Mutations in oncogenes and tumor suppressor genes engender unique metabolic phenotypes crucial to the survival of tumor cells. EGFR signaling has been linked to the rewiring of tumor metabolism in non-small cell lung cancer (NSCLC). We have integrated the use of a functional genomics screen and metabolomics to identify metabolic vulnerabilities induced by EGFR inhibition. These studies reveal that following EGFR inhibition, EGFR-driven NSCLC cells become dependent on the urea cycle and, in particular, the urea cycle enzyme CPS1. Combining knockdown of CPS1 with EGFR inhibition further reduces cell proliferation and impedes cell-cycle progression. Profiling of the metabolome demonstrates that suppression of CPS1 potentiates the effects of EGFR inhibition on central carbon metabolism, pyrimidine biosynthesis, and arginine metabolism, coinciding with reduced glycolysis and mitochondrial respiration. We show that EGFR inhibition and CPS1 knockdown lead to a decrease in arginine levels and pyrimidine derivatives, and the addition of exogenous pyrimidines partially rescues the impairment in cell growth. Finally, we show that high expression of CPS1 in lung adenocarcinomas correlated with worse patient prognosis in publicly available databases. These data collectively reveal that NSCLC cells have a greater dependency on the urea cycle to sustain central carbon metabolism, pyrimidine biosynthesis, and arginine metabolism to meet cellular energetics upon inhibition of EGFR. IMPLICATIONS: Our results reveal that the urea cycle may be a novel metabolic vulnerability in the context of EGFR inhibition, providing an opportunity to develop rational combination therapies with EGFR inhibitors for the treatment of EGFR-driven NSCLC.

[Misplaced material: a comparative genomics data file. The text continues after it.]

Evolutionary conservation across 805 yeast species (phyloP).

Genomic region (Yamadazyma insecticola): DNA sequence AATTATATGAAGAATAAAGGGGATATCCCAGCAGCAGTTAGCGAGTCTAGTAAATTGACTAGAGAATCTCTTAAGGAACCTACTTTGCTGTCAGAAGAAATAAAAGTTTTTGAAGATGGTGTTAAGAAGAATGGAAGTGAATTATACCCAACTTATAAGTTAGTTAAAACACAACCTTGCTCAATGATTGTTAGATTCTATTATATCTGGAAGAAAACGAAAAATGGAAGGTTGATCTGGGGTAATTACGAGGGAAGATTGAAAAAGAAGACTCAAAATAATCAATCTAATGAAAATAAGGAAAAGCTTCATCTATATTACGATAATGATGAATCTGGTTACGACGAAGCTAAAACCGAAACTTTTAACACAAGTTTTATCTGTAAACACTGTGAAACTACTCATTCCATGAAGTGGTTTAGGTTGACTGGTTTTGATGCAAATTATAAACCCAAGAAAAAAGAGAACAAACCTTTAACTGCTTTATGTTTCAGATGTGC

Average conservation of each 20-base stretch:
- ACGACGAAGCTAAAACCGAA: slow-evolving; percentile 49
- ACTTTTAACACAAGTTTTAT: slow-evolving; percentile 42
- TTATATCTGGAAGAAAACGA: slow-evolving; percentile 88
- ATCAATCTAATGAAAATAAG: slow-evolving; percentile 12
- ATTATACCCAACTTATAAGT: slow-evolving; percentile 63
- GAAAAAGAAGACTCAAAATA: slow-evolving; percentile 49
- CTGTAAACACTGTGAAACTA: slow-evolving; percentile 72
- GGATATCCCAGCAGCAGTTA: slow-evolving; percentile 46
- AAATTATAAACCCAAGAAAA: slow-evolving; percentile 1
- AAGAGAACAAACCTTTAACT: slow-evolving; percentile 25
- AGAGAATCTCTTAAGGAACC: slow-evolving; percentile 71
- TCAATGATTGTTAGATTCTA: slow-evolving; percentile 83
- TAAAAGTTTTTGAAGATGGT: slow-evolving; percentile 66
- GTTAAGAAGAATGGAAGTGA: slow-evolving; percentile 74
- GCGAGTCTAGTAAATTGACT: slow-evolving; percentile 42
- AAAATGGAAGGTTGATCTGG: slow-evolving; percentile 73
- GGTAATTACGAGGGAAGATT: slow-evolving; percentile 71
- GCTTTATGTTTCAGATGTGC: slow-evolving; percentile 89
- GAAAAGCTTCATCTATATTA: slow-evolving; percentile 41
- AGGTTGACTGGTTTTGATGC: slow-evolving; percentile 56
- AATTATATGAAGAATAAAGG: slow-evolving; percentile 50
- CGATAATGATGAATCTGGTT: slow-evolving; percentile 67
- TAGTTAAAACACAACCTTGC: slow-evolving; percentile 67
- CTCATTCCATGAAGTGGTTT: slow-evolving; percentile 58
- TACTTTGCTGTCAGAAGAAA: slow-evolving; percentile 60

©2019 American Association for Cancer Research.